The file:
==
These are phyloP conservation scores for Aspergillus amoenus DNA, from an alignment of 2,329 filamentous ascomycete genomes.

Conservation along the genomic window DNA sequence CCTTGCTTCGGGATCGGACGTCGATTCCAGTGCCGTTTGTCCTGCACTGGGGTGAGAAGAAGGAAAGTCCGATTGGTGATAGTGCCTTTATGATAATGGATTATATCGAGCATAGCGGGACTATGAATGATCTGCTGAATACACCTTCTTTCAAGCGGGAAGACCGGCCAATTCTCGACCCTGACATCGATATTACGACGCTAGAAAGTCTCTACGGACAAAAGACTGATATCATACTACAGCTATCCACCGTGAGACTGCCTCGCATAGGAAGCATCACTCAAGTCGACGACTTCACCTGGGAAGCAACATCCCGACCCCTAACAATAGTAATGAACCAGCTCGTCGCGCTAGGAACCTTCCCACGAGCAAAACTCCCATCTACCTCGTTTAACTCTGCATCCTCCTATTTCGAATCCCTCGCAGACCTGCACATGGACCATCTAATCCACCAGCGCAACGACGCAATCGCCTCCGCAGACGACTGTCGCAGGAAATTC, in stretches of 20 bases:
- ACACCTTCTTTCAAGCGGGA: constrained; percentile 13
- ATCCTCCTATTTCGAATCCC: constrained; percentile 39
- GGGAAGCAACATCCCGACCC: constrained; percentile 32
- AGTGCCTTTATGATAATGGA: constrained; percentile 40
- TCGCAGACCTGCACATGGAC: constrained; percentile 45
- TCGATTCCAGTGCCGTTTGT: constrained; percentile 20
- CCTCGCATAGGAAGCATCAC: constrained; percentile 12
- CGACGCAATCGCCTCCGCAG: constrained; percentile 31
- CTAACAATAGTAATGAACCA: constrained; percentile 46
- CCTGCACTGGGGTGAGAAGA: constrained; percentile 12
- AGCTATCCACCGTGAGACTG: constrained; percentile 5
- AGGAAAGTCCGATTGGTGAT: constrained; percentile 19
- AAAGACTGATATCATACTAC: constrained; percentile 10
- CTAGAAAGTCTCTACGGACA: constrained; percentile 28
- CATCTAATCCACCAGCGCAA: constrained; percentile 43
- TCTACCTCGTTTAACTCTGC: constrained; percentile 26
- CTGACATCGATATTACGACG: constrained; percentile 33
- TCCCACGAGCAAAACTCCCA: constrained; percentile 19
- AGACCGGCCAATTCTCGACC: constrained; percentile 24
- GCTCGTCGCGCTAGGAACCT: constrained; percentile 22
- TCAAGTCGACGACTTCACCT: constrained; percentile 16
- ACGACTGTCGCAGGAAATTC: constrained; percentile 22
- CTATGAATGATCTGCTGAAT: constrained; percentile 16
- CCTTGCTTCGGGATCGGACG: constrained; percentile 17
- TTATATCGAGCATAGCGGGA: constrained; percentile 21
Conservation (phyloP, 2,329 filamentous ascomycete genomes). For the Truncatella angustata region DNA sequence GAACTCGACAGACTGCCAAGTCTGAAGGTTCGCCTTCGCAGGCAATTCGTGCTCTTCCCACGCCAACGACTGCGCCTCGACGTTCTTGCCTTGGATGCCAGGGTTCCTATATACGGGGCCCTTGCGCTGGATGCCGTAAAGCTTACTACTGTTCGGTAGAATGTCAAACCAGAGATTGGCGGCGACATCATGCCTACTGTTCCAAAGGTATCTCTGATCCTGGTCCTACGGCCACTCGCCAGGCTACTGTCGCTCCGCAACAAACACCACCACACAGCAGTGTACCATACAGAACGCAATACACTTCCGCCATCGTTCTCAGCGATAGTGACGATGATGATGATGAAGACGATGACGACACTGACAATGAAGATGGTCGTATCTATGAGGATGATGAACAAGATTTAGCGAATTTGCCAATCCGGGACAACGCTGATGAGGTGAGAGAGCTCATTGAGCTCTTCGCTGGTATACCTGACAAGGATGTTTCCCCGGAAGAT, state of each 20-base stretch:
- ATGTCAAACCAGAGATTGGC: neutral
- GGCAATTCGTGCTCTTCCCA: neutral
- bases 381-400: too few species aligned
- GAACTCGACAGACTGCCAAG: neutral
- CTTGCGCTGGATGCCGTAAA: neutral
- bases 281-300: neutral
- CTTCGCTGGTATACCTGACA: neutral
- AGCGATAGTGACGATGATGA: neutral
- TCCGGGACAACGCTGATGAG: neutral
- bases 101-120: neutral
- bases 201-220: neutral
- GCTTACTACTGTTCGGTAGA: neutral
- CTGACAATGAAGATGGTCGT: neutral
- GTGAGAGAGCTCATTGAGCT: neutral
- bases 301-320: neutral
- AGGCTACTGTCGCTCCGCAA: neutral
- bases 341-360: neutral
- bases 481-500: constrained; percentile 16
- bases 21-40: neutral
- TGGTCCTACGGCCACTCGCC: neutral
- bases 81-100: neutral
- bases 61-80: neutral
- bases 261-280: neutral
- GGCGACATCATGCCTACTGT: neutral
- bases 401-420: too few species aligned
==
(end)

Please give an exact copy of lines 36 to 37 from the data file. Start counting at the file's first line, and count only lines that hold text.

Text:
- AGCGATAGTGACGATGATGA: neutral
- TCCGGGACAACGCTGATGAG: neutral